When a line is terminated at the output end in a load that is a pure resistance of a value equal to the characteristic impedance of the line, the line is matched. The load looks like more transmission line of the same characteristic impedance and all the current is completely absorbed. The current in the line is equal to the applied voltage divided by the characteristic impedance.
Where the load at the end of the line differs, the line is mismatched and the larger the variation, the greater the mismatch and the smaller the amount of current absorbed. In a mismatched line, only part of the current is absorbed. This is known as incident or forward power. Power that is not absorbed then travels back down the line as reflected power. The ratio of voltage to current of the reflected power is the same, because it also, is determined by the characteristic impedance of the line.
In the case of AC power, both the incident and reflected voltage are simultaneously present all along the line. The actual voltage at any point along the line comprises the sum of the incident and reflected components, as does the current. The greater the mismatch, the greater the amount of reflected power. In the most extreme cases - a short circuit and an open circuit - all of the power is reflected.
Where there is mismatch, standing waves are created as the two waves of equal frequency and intensity travel in opposite directions along the line. Where the load is greater than the characteristic impedance, the voltage is highest and the current lowest at the load. Where the load is less than the characteristic impedance, the opposite occurs. At 180° (1/2 wave) the voltage and current have the same values as they do at the load. At 90° (1/4 wave) and 270°(3/4 wave) these values are reversed. These values are duplicated at every uneven multiple of 1/4 wave and any multiple of 1/2 wave from the load.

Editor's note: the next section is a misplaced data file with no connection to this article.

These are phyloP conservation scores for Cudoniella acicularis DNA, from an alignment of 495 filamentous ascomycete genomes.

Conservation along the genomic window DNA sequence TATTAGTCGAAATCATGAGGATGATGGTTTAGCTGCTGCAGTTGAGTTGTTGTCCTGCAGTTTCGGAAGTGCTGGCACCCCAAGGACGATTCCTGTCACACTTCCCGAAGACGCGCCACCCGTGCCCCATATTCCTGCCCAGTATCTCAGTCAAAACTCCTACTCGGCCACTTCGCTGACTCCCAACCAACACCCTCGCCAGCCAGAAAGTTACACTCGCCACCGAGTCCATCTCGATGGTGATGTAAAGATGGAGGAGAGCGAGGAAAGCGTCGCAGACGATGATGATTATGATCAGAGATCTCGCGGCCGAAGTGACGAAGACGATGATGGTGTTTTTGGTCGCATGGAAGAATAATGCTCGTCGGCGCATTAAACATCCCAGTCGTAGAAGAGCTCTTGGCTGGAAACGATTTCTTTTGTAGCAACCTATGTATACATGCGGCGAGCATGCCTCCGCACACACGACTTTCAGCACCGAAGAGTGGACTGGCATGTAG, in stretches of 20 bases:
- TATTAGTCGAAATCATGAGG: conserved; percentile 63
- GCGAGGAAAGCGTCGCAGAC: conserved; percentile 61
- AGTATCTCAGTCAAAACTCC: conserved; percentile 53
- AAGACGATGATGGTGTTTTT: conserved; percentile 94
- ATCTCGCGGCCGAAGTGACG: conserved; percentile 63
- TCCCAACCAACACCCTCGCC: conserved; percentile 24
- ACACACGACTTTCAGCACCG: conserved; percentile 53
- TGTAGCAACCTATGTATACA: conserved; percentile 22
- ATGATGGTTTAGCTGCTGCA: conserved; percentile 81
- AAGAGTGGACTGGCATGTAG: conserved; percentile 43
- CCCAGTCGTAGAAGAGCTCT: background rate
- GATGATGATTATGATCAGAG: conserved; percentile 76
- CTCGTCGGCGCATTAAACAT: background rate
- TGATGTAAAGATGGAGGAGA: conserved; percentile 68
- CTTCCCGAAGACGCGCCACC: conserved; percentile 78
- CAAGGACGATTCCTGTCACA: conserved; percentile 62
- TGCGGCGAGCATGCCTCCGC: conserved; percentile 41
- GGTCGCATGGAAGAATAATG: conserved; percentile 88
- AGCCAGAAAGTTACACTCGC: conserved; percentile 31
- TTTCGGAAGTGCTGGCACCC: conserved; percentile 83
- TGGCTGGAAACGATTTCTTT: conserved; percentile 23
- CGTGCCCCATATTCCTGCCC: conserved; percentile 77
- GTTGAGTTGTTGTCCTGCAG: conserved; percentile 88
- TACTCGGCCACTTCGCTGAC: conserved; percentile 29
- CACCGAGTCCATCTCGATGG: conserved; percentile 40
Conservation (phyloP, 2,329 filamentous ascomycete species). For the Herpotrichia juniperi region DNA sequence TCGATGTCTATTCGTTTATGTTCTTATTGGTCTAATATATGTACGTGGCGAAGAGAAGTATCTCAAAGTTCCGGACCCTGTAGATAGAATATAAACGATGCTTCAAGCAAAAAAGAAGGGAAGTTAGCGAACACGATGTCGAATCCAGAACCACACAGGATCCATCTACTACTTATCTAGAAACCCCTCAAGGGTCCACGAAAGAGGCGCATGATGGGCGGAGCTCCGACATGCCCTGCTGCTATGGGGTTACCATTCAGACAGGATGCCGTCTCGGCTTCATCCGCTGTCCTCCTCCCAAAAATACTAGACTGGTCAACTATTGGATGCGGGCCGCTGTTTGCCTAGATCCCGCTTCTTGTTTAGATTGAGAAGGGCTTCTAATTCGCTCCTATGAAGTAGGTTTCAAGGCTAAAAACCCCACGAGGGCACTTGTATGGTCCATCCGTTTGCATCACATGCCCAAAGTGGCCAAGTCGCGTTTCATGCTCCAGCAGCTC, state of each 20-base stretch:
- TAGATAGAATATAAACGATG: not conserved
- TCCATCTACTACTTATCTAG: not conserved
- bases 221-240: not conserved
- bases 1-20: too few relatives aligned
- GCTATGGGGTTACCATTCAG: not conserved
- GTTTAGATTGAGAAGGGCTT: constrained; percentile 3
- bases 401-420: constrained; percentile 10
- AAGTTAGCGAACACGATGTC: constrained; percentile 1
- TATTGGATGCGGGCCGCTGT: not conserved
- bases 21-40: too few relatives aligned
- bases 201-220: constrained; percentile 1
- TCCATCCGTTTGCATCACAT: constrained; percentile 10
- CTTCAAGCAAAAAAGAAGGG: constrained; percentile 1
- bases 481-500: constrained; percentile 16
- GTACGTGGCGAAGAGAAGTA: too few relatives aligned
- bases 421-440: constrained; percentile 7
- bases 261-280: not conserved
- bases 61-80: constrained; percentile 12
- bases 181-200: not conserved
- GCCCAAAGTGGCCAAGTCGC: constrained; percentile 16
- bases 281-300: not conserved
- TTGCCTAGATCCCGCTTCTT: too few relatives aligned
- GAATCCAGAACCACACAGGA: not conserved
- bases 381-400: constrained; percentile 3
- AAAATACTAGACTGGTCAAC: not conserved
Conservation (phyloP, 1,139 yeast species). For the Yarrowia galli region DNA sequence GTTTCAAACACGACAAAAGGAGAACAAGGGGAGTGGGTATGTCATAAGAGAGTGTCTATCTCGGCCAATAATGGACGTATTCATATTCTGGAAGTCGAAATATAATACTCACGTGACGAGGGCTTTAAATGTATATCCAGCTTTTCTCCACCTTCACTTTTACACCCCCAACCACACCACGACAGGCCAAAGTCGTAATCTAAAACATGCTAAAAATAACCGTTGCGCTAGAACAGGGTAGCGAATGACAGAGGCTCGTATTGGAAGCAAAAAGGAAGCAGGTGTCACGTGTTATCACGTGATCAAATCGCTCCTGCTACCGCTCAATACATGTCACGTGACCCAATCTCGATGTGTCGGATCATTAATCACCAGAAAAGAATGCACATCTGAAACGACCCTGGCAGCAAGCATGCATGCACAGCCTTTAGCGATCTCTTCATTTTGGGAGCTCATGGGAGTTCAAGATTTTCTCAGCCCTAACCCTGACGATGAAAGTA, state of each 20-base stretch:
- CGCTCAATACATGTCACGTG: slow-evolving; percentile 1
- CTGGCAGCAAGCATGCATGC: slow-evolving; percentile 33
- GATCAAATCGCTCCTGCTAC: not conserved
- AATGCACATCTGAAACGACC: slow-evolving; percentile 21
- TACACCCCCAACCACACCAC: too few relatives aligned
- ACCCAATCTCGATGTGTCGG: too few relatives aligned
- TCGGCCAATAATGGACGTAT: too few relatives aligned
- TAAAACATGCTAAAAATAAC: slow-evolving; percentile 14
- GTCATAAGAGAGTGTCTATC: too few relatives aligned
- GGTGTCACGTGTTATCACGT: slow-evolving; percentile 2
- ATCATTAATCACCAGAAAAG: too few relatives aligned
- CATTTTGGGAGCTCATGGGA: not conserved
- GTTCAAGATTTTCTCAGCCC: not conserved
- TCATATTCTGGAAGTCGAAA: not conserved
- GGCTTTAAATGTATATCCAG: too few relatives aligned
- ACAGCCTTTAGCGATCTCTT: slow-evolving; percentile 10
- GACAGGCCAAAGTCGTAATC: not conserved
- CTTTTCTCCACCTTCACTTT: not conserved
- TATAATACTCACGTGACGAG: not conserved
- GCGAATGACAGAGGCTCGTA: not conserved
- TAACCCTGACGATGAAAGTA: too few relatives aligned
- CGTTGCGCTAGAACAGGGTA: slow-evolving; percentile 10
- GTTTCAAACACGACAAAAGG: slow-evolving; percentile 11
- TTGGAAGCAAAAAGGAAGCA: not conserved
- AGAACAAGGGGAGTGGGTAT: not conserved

In this diagram the load is less than the Characteristic Impedance Zo. Voltage is represented by ‘E’ and current by ‘I’. The E1 vector positions relate to the incident voltage and E2 to the reflective voltage. Similarly I1 relates to the incident current and I2 to the reflective current. Because it takes time for the power to be transferred along the line, the reflective voltage E2 and reflective current I2 lag the incident voltage and current at E1 and I1.
VSWR & Mismatch
The ratio of the maximum to minimum voltage (or current) can be measured to obtain the VSWR. If the load contains no reactance, the SWR is equal to the ratio between the load resistance and the characteristic impedance of the line. Where the load resistance is higher than the characteristic impedance, the load resistance value is divided by that of the characteristic impedance to obtain the SWR. Where the load resistance is lower, the equation is inverted.
Forward and Reflected Power
The greater the difference between the characteristic impedance and load resistance values, the greater the mismatch and the larger the SWR. With open and short circuits the SWR is infinite as the voltage and current are zero at the minimum points, total reflection occurs at the load and both the incident and reflected power have equal amplitudes.
In the case of the perfectly matched line, the voltage and current is constant and does not change in value, having a ratio of 1:1. Graphically, this is represented by a straight line.
where the load is less than the characteristic impedance
(I = Current, E = Voltage)